A homophobic smear campaign targeting the out gay mayor of Holyoke, Massachusetts, could very well end up derailing his insurgent bid for Congress, but fresh reporting on August 12 helped give him new life in the final weeks of his primary campaign to unseat Democratic Congressmember Richard Neal, the influential chair of the House Ways and Means Committee.
Mayor Alex Morse, running as a progressive congressional hopeful in Massachusetts’ First District, carefully navigated controversial allegations of sexual misconduct for allegedly engaging in consensual relationships with college students, none of whom were individuals he taught during his stint as an adjunct political science lecturer at the University of Massachusetts at Amherst.
The controversy immediately raised questions about the political motivations of the group at the center of the allegations, leading to reporting that exposed an operation to sabotage Morse’s reputation. But, the uproar also fueled the perpetuation of homophobic stereotypes long used to target LGBTQ folks, especially teachers, in ways that falsely brand them as individuals who engage in predatory behavior toward younger people.
The issue first emerged when the College Democrats of Massachusetts penned a letter to Morse distancing themselves from him and accusing him of using “his position of power for romantic or sexual gain.” The letter alleged that he matched with students “as young as 18 years old” on dating apps, including Tindr and Grindr, and accused him of “using College Democrats events to meet college students and add them on Instagram, adding them to his ‘Close Friends’ story and DMing them, both of which have made young college students uncomfortable.”
The letter and the charges levied against Morse were first reported August 7 by the DailyCollegian.com, the UMass campus newspaper.
But the letter has been shrouded in controversy for a number of reasons: There are financial ties between the group and Morse’s opponent — the College Democrats of Massachusetts gave Neal’s campaign $1,000 in donations — and a student involved in a consensual relationship with Morse said he did not know he was a mayor or former lecturer until after the two were together, raising questions about the credibility of the claim that Morse exploited his position of power. The student only “felt uncomfortable after uncovering this information.”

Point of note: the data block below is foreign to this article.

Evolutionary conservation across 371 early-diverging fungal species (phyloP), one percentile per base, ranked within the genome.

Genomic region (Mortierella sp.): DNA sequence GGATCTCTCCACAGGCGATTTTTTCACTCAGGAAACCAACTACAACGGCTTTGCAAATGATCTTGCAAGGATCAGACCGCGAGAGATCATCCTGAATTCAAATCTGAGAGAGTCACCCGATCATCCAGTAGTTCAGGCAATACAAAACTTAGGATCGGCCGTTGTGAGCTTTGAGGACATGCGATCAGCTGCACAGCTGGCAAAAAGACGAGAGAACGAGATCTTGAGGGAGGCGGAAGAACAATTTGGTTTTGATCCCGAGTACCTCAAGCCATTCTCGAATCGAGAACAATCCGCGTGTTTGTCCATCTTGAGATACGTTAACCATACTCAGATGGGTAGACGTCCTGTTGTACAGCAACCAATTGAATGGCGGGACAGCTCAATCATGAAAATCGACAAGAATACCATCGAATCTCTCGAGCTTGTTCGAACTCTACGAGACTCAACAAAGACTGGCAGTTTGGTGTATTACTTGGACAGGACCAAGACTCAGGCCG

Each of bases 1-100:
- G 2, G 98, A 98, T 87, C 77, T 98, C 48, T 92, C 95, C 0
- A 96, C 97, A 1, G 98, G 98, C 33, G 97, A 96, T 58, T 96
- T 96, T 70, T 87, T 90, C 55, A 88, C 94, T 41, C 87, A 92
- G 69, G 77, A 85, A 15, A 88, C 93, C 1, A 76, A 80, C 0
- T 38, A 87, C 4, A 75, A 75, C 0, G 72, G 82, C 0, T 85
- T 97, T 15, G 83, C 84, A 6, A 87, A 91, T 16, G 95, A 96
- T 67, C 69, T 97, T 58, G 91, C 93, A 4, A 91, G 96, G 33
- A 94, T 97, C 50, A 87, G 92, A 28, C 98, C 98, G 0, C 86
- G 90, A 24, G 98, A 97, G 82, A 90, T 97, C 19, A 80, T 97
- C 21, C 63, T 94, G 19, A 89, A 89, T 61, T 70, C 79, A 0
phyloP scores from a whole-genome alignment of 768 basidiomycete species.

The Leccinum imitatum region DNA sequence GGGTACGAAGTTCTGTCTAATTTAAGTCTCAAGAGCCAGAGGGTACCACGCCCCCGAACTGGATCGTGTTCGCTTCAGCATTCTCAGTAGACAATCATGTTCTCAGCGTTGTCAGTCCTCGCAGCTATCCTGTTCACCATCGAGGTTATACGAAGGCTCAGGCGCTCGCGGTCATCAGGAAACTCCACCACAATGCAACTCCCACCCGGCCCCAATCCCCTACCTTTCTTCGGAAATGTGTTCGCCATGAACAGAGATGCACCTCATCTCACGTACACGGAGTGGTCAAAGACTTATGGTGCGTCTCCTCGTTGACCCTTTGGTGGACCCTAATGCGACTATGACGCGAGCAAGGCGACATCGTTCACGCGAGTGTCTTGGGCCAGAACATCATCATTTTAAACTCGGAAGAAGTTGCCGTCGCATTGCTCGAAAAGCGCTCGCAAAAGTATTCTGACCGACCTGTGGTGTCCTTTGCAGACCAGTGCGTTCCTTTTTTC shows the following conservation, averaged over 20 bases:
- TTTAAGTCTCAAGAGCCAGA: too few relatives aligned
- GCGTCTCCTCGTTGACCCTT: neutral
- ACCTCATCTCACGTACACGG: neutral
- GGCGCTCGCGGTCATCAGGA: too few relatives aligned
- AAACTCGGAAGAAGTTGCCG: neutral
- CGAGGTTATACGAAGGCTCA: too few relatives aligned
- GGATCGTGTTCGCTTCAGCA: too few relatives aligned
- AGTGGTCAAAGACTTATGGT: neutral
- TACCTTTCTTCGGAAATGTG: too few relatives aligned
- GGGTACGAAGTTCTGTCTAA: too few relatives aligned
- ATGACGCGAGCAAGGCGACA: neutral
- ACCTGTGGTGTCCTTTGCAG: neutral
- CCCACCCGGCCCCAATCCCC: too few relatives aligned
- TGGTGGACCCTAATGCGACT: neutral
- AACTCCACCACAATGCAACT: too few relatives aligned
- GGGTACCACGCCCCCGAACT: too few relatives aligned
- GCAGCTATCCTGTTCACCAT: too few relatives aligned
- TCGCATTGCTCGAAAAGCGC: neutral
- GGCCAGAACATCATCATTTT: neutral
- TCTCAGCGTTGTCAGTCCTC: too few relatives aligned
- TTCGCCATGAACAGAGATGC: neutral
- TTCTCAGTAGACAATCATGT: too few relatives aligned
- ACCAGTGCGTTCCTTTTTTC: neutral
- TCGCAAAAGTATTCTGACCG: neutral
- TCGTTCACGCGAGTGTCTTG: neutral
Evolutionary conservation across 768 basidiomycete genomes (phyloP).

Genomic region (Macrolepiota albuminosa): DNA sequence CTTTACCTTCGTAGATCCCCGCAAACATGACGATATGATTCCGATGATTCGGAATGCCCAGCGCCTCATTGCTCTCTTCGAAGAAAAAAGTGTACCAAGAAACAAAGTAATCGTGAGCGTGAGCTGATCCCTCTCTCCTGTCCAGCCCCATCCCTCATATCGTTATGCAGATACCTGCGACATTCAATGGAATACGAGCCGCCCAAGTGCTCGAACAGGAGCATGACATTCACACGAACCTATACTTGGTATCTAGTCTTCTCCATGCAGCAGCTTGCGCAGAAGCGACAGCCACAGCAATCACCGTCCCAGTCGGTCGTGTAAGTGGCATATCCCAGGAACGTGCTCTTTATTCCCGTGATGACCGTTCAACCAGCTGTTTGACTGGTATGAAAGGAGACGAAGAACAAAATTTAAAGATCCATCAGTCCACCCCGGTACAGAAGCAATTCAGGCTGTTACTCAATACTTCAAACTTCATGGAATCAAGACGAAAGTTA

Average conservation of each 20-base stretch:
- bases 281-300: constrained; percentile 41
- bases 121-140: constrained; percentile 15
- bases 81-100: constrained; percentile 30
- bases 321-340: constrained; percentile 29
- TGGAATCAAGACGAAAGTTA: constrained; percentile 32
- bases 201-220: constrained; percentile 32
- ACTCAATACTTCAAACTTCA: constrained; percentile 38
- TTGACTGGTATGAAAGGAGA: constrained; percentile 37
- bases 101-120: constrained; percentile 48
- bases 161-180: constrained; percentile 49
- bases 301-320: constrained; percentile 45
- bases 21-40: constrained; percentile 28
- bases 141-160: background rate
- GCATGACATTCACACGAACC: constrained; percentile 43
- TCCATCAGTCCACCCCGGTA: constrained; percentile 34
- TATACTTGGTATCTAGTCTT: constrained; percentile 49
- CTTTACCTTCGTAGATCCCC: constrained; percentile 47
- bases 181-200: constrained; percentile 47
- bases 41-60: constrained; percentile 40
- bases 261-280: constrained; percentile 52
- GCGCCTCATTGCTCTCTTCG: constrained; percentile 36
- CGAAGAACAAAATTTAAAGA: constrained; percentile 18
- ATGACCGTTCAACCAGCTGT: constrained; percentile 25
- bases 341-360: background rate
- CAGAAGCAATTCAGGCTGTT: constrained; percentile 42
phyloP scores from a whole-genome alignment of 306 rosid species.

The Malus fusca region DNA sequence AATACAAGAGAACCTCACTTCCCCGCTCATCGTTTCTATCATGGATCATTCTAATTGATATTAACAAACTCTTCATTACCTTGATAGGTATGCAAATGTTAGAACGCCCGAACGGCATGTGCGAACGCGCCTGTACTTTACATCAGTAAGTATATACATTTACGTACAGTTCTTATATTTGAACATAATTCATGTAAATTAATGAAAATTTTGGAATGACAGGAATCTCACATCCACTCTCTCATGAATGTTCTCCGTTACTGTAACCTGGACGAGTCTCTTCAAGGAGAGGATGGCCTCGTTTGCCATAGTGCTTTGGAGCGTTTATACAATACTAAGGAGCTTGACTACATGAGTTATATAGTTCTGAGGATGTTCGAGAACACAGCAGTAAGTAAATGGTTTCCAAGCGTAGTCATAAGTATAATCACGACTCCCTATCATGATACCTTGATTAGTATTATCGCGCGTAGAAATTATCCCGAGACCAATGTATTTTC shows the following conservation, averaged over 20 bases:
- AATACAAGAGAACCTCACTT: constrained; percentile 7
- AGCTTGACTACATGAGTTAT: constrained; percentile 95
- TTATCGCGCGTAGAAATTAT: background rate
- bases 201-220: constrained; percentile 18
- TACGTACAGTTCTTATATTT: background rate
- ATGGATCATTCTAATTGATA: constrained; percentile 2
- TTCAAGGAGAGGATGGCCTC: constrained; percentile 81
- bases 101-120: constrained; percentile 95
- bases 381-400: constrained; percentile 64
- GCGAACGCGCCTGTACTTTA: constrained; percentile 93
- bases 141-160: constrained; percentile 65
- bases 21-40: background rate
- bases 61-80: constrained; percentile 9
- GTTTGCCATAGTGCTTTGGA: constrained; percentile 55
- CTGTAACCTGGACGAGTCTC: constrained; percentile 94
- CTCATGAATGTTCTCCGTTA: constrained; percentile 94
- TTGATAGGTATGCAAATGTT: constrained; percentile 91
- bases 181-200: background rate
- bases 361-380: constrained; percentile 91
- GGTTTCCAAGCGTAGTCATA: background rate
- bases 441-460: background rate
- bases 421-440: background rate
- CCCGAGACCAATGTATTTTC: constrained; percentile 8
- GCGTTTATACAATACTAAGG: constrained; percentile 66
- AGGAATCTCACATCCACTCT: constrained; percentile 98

Furthermore, subsequent reporting from The Intercept revealed that leaders of the UMass Amherst Democrats hatched a plan last October to sink Morse’s campaign, and they even discussed one idea to find his dating profiles and bait him into saying something that would then be used against him in his bid for Congress.
Additionally, the contents of some chats involving Morse and a student were obtained by The Intercept — and those chats were largely uneventful. Morse and the individual merely asked each other how things were going, and the person he chatted with admitted in a separate chat that he was seeking to lead the congressional candidate on.
On top of it all, the wording of the original letter published by the College Democrats of Massachusetts played up the age difference between Morse and the individuals with whom he had relations — as if that would be some sort of sin in situations involving men all above the age of consent — but Morse was merely 22 years old when he became mayor and is only 31 years old today.
Another key point is that UMass policy only bars faculty members from engaging in relationships with students over whom they have a supervisory position. There are no indications that Morse violated that policy, and he insists he did not.
In a written statement Morse stressed that he has never had a non-consensual sexual encounter. He admitted to having “consensual relationships with other men, including students enrolled at local universities that I’ve met using dating apps,” and conceded that “some students felt uncomfortable with interactions they had with me. I am sorry for that.”
Morse noted that he believes students have a right to be heard and for their concerns to be addressed.
But he also warned Neal against capitalizing on stereotypes about gay men and delivered a message directly to the LGBTQ community.
“And to the many members of the queer community that have reached out to me in recent days, it’s clear that many of you feel that these recent events, and the language used in response, aren’t just an attack on me, but on all of us,” Morse wrote. “You’re genuinely outraged, as I am, by the invocation of age-old anti-gay stereotypes. You have reminded me that we’ve come too far to turn back. I want my freedom, and I want you to have yours, too.”
Those stereotypes were further pushed by Holyoke Councilmember Mike Sullivan, who criticized Morse for engaging in “sexual activities with teenagers,” prompting the LGBTQ Victory Fund, which works to elect out LGBTQ candidates to office, to release a written statement from its senior political director, Sean Meloy, who said on August 12 that “Councilmember Sullivan’s statement is a blatant attempt to mislead voters and appeal to homophobic stereotypes about gay men as pedophiles — and it must be retracted and condemned.”